Situated in East Africa, Kenya is famous for its scenic landscapes and huge wildlife reserves. Its coast has provided important ports for Arabian and Asian traders for centuries. Along that coast, some of the finest beaches in Africa are to be found, such as Mombasa, Kenya’s oldest city and first capital, which has contributed much to its musical and culinary heritage.
Inland, its highlands are known for both their tea plantations and the huge variety of animal species such as lion, elephant, cheetah, rhinoceros and hippopotamus. Kenya’s western regions, noted for its lakes and rivers, are forested, and some parts of northern Kenya are desert and semi-desert. A Kenya safari is the best way to discover the country’s diversity of landscapes and wildlife.
The country’s topography can be divided into two halves of striking contrast. The eastern half slopes gently to a coral-lined shore while the western sector rises abruptly through a series of hills and plateaus to the Central Rift Valley. West of the Rift is another plateau, the lowest part of which is home to Lake Victoria.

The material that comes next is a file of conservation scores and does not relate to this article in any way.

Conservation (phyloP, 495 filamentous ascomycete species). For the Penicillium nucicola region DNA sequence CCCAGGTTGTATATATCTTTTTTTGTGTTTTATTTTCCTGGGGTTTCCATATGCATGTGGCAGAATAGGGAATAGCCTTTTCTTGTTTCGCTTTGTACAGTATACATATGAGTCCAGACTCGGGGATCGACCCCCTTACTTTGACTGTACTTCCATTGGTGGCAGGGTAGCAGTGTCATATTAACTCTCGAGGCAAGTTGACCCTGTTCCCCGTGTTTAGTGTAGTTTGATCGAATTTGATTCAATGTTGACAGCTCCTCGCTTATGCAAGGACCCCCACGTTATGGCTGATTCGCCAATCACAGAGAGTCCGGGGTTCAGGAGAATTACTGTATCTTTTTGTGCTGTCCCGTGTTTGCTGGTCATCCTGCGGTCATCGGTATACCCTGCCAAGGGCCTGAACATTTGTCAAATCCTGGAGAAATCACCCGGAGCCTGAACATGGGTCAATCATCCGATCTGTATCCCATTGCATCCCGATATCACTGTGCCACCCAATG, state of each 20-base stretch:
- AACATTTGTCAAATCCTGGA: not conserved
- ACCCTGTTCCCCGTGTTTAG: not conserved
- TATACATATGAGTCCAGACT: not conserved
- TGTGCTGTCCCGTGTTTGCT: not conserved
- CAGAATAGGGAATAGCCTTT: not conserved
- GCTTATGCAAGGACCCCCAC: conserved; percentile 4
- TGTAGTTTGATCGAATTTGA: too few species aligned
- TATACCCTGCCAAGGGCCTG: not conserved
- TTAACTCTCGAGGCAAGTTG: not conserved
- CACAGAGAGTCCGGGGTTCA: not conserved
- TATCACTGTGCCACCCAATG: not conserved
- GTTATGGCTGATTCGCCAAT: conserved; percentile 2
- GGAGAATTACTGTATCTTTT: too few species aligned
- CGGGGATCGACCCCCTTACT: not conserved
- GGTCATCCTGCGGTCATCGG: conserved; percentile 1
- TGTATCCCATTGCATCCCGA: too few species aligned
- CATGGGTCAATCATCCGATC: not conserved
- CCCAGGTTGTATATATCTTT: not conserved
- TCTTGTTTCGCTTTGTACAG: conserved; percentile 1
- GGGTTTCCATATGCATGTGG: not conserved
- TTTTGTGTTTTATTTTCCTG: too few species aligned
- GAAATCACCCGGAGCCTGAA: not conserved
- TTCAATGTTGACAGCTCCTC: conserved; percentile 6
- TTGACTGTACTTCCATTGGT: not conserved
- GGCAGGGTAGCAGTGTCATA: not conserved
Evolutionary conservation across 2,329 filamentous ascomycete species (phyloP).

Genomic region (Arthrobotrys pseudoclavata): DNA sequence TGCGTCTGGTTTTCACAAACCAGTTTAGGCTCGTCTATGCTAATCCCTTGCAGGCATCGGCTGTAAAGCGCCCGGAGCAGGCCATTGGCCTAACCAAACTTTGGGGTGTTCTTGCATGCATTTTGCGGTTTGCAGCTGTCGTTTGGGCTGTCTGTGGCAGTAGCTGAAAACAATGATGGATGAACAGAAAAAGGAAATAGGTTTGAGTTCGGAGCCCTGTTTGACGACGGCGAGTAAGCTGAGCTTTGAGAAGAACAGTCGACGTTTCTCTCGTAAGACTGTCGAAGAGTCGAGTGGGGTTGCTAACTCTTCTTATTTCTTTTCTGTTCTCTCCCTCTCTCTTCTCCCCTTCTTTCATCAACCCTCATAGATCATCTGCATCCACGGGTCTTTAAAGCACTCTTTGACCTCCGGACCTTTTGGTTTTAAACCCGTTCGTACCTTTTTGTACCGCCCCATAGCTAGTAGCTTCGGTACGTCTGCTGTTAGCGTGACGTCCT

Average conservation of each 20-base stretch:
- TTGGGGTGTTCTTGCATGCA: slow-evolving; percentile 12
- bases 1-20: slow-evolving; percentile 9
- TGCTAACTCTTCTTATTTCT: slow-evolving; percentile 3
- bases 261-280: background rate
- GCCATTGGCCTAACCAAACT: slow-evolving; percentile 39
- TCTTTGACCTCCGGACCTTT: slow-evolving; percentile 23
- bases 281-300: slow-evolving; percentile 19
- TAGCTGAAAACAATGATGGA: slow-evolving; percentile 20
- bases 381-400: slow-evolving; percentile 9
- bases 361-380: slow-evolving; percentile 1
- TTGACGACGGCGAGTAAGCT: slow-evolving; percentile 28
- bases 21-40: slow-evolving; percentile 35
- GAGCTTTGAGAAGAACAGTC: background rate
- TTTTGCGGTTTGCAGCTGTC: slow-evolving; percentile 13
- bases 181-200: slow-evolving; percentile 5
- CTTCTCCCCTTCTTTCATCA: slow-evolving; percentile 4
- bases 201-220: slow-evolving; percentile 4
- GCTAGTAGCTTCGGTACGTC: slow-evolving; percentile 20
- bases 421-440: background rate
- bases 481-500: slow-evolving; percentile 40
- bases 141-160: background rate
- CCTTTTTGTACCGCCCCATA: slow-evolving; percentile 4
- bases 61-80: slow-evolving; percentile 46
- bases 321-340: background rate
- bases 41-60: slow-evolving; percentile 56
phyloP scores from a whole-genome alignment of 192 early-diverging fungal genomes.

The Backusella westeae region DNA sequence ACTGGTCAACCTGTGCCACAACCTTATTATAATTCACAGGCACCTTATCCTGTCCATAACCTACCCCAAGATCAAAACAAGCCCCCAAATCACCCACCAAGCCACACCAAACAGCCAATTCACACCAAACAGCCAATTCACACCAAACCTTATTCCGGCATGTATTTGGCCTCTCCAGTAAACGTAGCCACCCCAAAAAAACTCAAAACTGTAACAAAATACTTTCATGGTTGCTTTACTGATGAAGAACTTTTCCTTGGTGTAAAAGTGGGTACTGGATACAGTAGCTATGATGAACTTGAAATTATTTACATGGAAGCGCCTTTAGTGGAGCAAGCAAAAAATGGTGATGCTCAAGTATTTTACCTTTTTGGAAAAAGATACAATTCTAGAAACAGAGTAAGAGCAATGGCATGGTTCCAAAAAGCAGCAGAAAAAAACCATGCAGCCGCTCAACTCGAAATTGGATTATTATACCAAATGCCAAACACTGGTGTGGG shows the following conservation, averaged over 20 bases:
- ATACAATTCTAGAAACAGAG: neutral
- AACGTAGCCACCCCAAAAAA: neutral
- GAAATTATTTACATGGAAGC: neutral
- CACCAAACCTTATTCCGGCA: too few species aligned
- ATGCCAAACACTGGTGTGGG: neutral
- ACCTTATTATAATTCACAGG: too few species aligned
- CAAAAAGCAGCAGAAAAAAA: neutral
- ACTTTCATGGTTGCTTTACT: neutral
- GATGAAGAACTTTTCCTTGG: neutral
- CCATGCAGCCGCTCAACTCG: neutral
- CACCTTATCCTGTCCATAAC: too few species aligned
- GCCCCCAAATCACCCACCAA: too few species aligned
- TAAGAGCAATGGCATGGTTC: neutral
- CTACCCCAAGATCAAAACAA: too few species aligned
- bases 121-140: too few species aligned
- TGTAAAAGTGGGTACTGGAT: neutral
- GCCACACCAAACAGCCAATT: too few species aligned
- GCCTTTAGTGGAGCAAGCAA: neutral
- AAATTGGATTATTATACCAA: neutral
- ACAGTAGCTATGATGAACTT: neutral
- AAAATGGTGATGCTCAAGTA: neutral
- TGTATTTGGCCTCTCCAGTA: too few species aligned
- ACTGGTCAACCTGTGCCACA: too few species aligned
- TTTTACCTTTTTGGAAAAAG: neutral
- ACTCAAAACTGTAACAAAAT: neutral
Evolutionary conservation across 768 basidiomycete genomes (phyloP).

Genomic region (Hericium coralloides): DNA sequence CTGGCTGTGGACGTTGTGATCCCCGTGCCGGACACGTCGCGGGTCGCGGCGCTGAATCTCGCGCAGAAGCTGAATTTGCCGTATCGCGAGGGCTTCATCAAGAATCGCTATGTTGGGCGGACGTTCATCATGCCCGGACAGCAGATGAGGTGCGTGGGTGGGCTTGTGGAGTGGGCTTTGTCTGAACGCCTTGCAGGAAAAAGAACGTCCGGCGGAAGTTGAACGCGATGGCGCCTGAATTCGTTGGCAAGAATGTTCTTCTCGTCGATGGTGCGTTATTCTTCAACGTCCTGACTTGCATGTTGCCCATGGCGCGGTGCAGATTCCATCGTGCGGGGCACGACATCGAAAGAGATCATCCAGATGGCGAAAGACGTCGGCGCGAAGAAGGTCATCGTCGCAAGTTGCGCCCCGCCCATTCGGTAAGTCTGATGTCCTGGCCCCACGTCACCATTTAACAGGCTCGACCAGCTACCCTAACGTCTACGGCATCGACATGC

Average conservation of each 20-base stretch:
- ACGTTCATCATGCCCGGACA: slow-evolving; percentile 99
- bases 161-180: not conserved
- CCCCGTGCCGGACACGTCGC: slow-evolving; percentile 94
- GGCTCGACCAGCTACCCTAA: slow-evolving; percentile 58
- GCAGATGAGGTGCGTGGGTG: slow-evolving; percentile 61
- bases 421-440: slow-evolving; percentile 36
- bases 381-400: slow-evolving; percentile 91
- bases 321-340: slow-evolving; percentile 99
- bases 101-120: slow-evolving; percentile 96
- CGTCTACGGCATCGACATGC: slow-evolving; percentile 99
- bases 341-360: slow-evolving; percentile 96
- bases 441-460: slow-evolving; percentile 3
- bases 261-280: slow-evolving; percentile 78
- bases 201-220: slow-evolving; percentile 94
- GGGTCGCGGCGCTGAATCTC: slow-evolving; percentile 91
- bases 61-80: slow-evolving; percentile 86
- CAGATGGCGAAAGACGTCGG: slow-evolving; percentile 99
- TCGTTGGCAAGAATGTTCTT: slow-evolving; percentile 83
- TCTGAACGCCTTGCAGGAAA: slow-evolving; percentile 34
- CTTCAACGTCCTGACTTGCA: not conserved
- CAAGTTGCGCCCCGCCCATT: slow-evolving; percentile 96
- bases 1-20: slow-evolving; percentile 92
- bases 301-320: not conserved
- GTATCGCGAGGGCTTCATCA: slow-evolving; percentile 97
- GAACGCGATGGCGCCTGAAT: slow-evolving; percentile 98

Kenya’s many ethnic groups are well known to travellers. Anthropologists have studied and documented the lives of the Maasai, Luhya, Luo, Kalenjin and Kikuyu peoples to name just a few of the many tribal groups. Adding to Kenya’s ethnic diversity are European and Asian immigrants from many nations and Kenyans proudly embrace these cultures and traditions whilst recognising the importance of pulling together (harambee in Swahili) as a nation.